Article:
Article by Toronto Sun
A lawyer for a Nova Scotia motorist whose licence was suspended after her saliva tested positive for cannabis says his firm will use the case to launch a constitutional challenge of Canada’s revamped impaired driving laws.
Jack Lloyd says Michelle Gray’s case shows the law is too broad and too vague, mainly because she was penalized even though police testing later determined she was not impaired.
“The argument is that you’re going to be having people lose their liberty — Michelle was arrested and her personal liberty was taken away from her — and it turned out that she was not guilty of anything,” Lloyd said in an interview Thursday.
“The government’s concern (about cannabis) is overzealous and that’s resulting in harms and loss of liberty for people like Michelle, who are law-abiding and would never dream of driving while impaired.”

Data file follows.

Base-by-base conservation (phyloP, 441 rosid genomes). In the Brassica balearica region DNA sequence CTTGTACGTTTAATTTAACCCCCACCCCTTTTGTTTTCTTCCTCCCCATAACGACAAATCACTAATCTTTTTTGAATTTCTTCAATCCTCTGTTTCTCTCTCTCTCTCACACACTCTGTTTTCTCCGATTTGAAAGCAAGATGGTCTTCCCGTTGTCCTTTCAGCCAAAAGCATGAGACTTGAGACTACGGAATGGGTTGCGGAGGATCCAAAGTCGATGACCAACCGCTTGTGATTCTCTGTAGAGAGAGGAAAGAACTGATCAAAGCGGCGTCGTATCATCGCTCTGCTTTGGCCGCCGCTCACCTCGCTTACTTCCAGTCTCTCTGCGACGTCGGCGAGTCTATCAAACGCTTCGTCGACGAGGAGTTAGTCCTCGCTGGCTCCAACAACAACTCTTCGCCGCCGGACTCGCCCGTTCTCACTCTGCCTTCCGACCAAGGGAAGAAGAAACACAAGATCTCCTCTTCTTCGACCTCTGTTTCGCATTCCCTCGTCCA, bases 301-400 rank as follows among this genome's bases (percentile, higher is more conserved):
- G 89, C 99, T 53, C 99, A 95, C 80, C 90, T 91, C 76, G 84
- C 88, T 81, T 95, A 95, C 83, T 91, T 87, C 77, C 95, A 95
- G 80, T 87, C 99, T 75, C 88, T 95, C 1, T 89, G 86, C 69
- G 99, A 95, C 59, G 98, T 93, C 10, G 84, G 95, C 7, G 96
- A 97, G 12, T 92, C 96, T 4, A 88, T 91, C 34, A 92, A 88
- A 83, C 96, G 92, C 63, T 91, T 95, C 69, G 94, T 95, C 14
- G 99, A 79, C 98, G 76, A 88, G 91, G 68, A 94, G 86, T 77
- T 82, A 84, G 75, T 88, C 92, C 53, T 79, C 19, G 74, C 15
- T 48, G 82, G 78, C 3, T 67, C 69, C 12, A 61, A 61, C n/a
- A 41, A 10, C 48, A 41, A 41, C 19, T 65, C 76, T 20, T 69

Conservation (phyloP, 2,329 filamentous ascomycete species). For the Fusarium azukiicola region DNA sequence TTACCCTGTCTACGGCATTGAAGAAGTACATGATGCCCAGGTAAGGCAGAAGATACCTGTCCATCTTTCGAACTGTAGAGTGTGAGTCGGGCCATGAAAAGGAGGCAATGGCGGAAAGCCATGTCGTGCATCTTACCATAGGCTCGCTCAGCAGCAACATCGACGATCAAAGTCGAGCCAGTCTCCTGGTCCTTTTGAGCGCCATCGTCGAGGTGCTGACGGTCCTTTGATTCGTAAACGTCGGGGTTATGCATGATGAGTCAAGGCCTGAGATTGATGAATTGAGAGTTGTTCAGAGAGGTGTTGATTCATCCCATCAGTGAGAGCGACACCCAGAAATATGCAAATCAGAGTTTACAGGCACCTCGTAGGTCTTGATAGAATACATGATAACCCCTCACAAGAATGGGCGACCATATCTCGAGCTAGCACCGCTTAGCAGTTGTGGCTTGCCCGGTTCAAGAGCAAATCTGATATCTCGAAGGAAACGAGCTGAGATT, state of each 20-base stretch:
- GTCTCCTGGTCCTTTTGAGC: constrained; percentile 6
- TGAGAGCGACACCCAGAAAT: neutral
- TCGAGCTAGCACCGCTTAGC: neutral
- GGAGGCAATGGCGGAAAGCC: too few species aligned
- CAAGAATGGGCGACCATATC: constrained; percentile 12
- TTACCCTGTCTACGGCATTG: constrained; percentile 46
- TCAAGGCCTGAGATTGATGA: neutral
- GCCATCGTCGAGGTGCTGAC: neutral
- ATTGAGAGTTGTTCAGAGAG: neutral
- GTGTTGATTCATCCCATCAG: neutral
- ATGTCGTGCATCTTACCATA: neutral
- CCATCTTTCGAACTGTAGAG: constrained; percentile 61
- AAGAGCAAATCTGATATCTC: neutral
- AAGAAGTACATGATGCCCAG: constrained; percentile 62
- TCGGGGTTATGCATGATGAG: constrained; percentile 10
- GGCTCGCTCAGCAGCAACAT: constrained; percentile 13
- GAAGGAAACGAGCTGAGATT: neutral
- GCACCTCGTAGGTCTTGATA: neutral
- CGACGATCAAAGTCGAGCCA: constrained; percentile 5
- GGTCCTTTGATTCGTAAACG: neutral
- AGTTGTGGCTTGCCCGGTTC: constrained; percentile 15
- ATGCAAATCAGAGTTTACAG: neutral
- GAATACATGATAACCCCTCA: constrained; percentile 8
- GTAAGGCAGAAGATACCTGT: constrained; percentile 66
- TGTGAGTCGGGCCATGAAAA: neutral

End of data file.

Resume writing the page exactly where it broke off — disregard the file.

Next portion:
Gray uses medically approved cannabis to treat symptoms of multiple sclerosis.
“It’s alarming that these people have so much power, so much leeway to use it at their own discretion,” she said, referring to the RCMP.
Gray said she told police conducting a roadside check in January she had one alcoholic drink over a two-hour period before she got in her car to drive from downtown Halifax to her home in suburban Middle Sackville.
The officer then said he could detect the smell of cannabis coming from her car. That’s when Gray told him she used medical cannabis to treat her MS.
Though Gray passed a roadside alcohol test, a subsequent saliva test showed trace amounts of tetrahydrocannabinol, or THC, the psychoactive ingredient in cannabis.
She was arrested and taken to police headquarters, where she was subjected to a 12-step Drug Recognition Expert Evaluation, which includes balance and memory tests.